They covered their faces in the salute.

‘Now salute Quetzalcoatl.’ And he flung up his arm. She held out her left hand, in the woman’s salute.

Then they turned to the statue of Huitzilopochtli.

‘Salute Huitzilopochtli!’ he said, bringing his right fist down with a smash in the palm of his left hand. But this was the male salute. He taught her to press her hands together in front of her breast, then shoot them out towards the idol.

Then he put a little lamp of earthenware between the feet of Huitzilopochtli. From the right knee of the idol he took a little black vessel of oil, making her take a little white vessel from the god’s left knee.

‘Now,’ he said, ‘together we fill the lamp.’

And together they poured the oil from their little pitchers, into the saucer-shaped lamp.

‘Now together we light it,’ he said.

He took one of the two candles burning before the black idol, she took the other, and with the flames dripping and leaping together, they kindled the floating wick of the lamp. It burned in a round blue bud, then rose higher.

‘Blow out your candle,’ he said. ‘It is our Morning Star.’

They blew out the two candles. It was almost dark now, with the slow light, like a snow-drop, of their united lives floating between the feet of Huitzilopochtli, and the everlasting-light burning small and bluish beyond the statue of Quetzalcoatl.

At the foot of the altar, beside the chair of Huitzilopochtli, a third chair was placed.

‘Sit in your throne of Malintzi,’ he said to her.

They sat side by side, his hand holding her hand, in complete silence, looking down the dark church. He had placed tufts of greenish flowers, like thin, greenish lilac, above her chair, and their perfume was like a dream, strong, overpoweringly sweet on the darkness.

Strange how naïve he was! He was not like Ramón, rather ponderous and deliberate in his ceremonials. Cipriano in his own little deeds to-night with her, was naïve like a child. She could hardly look at that bud of light which he said meant their united lives, without a catch at her heart. It burned so soft and round, and he had such an implicit, childish satisfaction in its symbol. It all gave him a certain wild, childish joy. The strange convulsions like flames of joy and gratification went over his face!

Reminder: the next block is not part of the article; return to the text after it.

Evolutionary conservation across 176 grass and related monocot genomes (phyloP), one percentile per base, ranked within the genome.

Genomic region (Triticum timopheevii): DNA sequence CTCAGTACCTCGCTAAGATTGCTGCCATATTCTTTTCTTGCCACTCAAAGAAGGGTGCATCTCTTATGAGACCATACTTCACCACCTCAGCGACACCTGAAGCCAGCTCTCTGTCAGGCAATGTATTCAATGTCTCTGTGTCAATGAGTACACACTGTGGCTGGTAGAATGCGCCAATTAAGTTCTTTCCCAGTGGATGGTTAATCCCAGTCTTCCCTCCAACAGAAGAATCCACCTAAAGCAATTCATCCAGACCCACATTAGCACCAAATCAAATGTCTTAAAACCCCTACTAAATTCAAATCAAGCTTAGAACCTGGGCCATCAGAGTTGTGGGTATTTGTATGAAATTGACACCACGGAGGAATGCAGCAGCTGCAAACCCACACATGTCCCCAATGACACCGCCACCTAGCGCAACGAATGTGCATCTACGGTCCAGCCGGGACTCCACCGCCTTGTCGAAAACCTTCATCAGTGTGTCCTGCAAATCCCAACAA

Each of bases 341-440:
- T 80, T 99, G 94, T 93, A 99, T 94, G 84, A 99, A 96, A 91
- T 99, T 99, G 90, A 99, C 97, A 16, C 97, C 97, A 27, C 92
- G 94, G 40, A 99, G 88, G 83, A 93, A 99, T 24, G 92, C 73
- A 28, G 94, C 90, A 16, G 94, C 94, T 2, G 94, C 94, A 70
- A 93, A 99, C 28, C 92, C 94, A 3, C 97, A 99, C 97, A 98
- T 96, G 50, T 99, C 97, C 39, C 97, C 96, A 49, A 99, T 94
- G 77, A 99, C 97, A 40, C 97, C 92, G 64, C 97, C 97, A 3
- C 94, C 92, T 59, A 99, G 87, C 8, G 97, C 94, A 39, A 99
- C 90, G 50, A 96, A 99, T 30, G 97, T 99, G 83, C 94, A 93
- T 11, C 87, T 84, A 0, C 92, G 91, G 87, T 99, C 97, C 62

‘Ah, God!’ she thought. ‘There are more ways than one of becoming like a little child.’

The flaminess and the magnificence of the beginning: this was what Cipriano wanted to bring to his marriage. The reeling, powerful perfume of those invisible green flowers, that the peons call buena de noche: good by night.

Strange — that which he brought to marriage was something flamey and unabashed, forever virginal. Not, as she had always known in men, yearning and seeking his own ends. Naïvely bringing his flame to her flame.

As she sat in that darkened church in the intense perfume of flowers, in the seat of Malintzi, watching the bud of her life united with his, between the feet of the idol, and feeling his dark hand softly holding her own, with the soft, deep Indian heat, she felt her own childhood coming back on her. The years seemed to be reeling away in great circles, falling away from her.

Leaving her sitting there like a girl in her first adolescence. The Living Huitzilopochtli! Ah, easily he was the living Huitzilopochtli. More than anything. More than Cipriano, more than a male man, he was the living Huitzilopochtli. And she was the goddess bride, Malintzi of the green dress.

Ah, yes, it was childish. But it was actually so. She was perhaps fourteen years old, and he was fifteen. And he was the young Huitzilopochtli, and she was the bride Malintzi, the bride-girl. She had seen it. When the flame came up in him and licked him all over, he was young and vulnerable as a boy of fifteen, and he would always be so, even when he was seventy.

And this was her bridegroom. Here at last he was not a WILL. When he came clothed in his own free flame, it was not WILL that clothed him. Let him be a general, an executioner, what he liked, in the world. The flame of their united lives was a naked bud of flame. Their marriage was a young, vulnerable flame.

So he sat in silence on his throne, holding her hand in silence till the years reeled away from her in fleeing circles, and she sat, as every real woman can sit, no matter at what age, a girl again, and for him, a virgin. He held her hand in silence, till she was Malintzi, and virgin for him, and when they looked at one another, and their eyes met, the two flames rippled in oneness. She closed her eyes, and was dark.

Then later, when she opened her eyes and saw the bud of flame just above her, and the black idol invisibly crouching, she heard his strange voice, the voice of a boy hissing in naïve ecstasy, in Spanish:

‘Miel! Miel de Malintzi! — Honey of Malintzi!’

And she pressed him to her breast, convulsively. His innermost flame was always virginal, it was always the first time. And it made her again always a virgin girl. She could feel their two flames flowing together.

How else, she said to herself, is one to begin again, save by re-finding one’s virginity? And when one finds one’s virginity, one realizes one is among the gods. He is of the gods, and so am I. Why should I judge him?

So, when she thought of him and his soldiers, tales of swift cruelty she had heard of him: when she remembered his stabbing the three helpless peons, she thought: Why should I judge him? He is of the gods. And when he comes to me he lays his pure, quick flame to mine, and every time I am a young girl again, and every time he takes the flower of my virginity, and I his. It leaves me insouciante like a young girl. What do I care if he kills people? His flame is young and clean. He is Huitzilopochtli, and I am Malintzi. What do I care, what Cipriano Viedma does or doesn’t do? Or even what Kate Leslie does or doesn’t do!

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Last updated Monday, March 17, 2014 at 16:49